Turtle Ear Infections – Yes, Turtles Have Ears

Look at this happy Red Eared Slider.

This is one of the most common species of turtle pet we see out here in the San Francisco Bay Area.  They are hardy, happy little guys.  But they can still develop problems.

Red Eared Slider

The Aural Abscess

Aural = ear (oral = mouth, yes they are pronounced the same…)

A very common problem we see is the turtle ear infection or abscess.  Turtles get infections just like us but unlike mammals, they produce a very thick pus that prevents antibiotics from clearing up some infections.  In this case, the ears.

In the picture below, there is a slightly blurry (sorry!) swelling or protrusion visible just under the human thumb.  Turtle ears should be flat – they aren’t meant to be “outies”.  Some turtles don’t show any signs, but many will feel ill, not want to eat or be in pain from this infection.

Red Eared Slider ear swelling

So what causes this?

Unfortunately that’s not always clear or may be due to a number of different issues.  Inappropriate temperatures, inadequate diets and improper care can set a reptile up to be more susceptible to opportunistic bacteria.  Cages that are not cleaned well enough or often enough and water that does not have a strong filtration system or just isn’t cleaned enough allow bacteria to flourish.  Exposure to that bacteria or even long term ingestion of it can lead to bacterial infections.

The most common dietary problem is not enough Vitamin A (hypovitaminosis A).  This changes how the cells lining the ears, mouth and other areas (from non-squamous cells to squamous cells) are shaped.  With this change, it is easier for bacteria to get a foothold.

So Basically..?

Something causes immunosuppression or changes to the cells shapes, then bacteria takes up lodging and finally the body responds and a thick caseous (or cottage cheese-like) plug starts to form.

Now What?

It’s time for surgical removal.  The surgery itself is not complicated but it would be horribly painful to perform on an awake turtle so we need to sedate or anesthetize them and provide pain control.  Here is an image of the “pus ball” being removed on a sedated turtle.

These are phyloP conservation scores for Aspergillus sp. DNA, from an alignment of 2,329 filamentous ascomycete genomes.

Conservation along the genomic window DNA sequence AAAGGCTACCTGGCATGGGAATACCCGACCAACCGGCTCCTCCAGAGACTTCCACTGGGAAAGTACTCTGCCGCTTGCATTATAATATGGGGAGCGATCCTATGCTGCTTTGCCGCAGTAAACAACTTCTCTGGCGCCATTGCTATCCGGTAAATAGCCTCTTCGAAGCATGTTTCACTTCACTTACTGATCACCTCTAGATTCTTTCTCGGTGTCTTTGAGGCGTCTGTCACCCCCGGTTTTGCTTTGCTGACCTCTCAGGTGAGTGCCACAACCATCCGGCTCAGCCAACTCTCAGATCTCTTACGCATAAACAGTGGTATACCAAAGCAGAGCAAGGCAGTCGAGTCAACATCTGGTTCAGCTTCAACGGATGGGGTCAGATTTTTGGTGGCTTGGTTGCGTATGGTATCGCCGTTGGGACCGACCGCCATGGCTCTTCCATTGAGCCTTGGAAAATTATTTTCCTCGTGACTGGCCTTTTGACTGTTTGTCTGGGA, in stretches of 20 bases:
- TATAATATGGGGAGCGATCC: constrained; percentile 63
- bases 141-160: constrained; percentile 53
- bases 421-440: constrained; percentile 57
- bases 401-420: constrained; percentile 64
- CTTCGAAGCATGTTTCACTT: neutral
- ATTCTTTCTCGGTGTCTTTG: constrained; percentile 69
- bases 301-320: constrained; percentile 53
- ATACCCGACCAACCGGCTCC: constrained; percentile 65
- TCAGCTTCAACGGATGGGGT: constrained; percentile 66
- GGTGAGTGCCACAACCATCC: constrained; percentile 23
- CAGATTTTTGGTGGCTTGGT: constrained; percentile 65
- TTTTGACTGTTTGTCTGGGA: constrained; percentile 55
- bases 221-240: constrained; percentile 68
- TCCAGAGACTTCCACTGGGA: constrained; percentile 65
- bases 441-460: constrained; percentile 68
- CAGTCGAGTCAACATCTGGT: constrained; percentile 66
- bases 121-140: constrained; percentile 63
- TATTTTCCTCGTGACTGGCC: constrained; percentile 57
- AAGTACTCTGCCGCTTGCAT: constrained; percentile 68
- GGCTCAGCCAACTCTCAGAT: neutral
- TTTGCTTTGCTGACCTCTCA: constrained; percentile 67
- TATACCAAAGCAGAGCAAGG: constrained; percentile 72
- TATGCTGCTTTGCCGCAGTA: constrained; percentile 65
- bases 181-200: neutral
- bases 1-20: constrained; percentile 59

Red Eared Slider Ear Pus

The End Result

Changes in care (husbandry), temperatures and diet must be made, or the infection would be expected to return.  Antibiotics can be given – ideally they are based off of an aerobic (oxygen-loving) and anaerobic (oxygen-hating) bacterial culture.

Reptiles – Not an Inexpensive Pet

A Family Tries to Do What Is Right

A few years ago a young family brought in their sick turtle – it was a Red Eared Slider, although they didn’t know that. They were trying to live within their means. With two young children wanting a pet, these parents knew they couldn’t afford a dog or cat. So they bought a turtle. Because the pet store employee said “get a turtle, they’re cheap”.


This turtle was sick. He needed testing to determine what was wrong with him. He needed treatment for the apparent bacterial infection. But they couldn’t afford either.

The turtle was sick because his home wasn’t set up correctly for him. The pet store said to just keep him in a tank. He needed a water filtration device, a water heater and a thermometer to measure water temperature. He had a basking light but the air temperatures weren’t being measured so he may have needed a different light. They were not providing a UVB lamp. The parents couldn’t afford to purchase all of these items.

The Outcome

They made the difficult choice to re-home the turtle. All this time they were just trying to do the right thing.

Is Any Pet an Economical Choice?

Sure – some are. If they don’t get sick or injured.

But not a reptile. Ever.


Proper reptile care requires setting up an appropriate home environment. They need higher temperatures than our homes provide. They need special lighting that is appropriate to their species. They need specialized cages that keep them contained safely within their carefully managed environmental zones. They need special food that has to be supplemented – ok, some are vegetarians so it may be cheaper to feed those but most still need a daily freshly prepared balanced meal.

Reptile environments must be checked periodically – is it too hot or too cold, are the humidity levels appropriate, is it clean?

One part of the difficulty in reptile care is that we are still learning what they need from us and how best to replicate their natural environment. Another difficulty is that they require an experience veterinarian for their care.  These guys are slow to get sick, slow to develop signs and slow to respond to treatment. That often means that by the time they are brought into a veterinarian, they are very sick.

Reptiles Aren’t for Everyone

…but they are great pets for the right people. Can’t stand insects? Don’t get a Leopard Gecko. Feeding mice make you squeamish? Don’t get a snake.

Do some research on their needs, their care, their lifespan…and you will find yourself in a much better starting place. Don’t forget – if their home is set up appropriately, it is much less likely that you will find yourself needing sick pet rather than well pet care.

Here’s a link to a page with information on setting up a tank for an aquatic turtle and the associated costs. Costs range from about $350 (for a hatchling) to $1500 (for a full sized adult).

Corn Snake